I'm having trouble interpreting a question.
Question: Given a table with four columns, like this:
Based on the data shown in the table above, is there evidence to suggest that whether people have a college degree is independent of whether they listen to radio news?
According to me, this means that the probability of having a college degree is the same no matter whether you listen to radio or not (hence "independent of listening to radio").
Hence, the probability of having a college degree and listening to radio should be the same as that of having a college degree and not listening to radio.
I am interpreting it in the sense that if "X is independent of Y" then P(X and Y) is the same as P(X and not Y) - since it does not affect X, whether or not Y will occur.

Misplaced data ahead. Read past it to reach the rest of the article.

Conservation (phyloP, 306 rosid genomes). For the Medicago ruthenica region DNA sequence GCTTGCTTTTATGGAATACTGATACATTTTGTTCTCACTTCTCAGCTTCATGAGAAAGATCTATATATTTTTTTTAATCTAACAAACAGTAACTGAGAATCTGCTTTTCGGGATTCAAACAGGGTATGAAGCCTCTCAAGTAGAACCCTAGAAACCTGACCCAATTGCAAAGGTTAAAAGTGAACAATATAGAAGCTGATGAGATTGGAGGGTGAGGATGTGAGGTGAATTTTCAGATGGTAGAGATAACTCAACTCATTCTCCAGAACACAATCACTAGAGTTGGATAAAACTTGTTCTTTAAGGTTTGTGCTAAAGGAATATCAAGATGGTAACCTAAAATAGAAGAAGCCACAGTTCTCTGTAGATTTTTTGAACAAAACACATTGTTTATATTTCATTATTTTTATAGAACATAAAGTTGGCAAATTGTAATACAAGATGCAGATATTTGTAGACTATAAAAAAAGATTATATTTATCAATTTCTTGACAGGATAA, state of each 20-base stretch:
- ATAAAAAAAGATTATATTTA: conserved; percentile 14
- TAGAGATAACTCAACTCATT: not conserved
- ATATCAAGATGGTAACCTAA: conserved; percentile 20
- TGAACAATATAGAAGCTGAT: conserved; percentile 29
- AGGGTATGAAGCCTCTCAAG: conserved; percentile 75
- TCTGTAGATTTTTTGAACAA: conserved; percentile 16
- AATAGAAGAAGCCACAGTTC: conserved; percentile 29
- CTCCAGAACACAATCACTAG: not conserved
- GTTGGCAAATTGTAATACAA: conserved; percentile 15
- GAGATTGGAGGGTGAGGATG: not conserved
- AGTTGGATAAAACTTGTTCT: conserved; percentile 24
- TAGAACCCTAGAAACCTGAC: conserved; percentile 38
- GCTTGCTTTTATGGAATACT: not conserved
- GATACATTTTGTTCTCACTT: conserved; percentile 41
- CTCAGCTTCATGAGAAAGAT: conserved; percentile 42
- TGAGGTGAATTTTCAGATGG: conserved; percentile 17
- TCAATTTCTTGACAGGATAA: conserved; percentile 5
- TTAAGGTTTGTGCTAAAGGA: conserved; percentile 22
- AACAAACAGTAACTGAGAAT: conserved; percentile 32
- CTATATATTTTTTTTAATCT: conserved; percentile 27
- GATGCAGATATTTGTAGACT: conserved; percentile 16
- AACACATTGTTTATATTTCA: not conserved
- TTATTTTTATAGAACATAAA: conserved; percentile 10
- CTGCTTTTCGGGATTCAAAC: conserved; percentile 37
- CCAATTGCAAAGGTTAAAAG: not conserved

However, KA has stated in their explanation that:
In this case, to be independent means that the probability that someone with a college degree listens to radio is approximately the same as the probability that someone without a college degree listens to radio.
That interprets as P(X and Y) = P(not X and Y), contrasting my previous conclusion.
Where is my train of thought going wrong?
Or is this English structure of "event X is independent of event Y" similar to that of "X times as many of Y as of Z" (that implies Y=XZ) i.e. it is just a rule and I've to mug it up?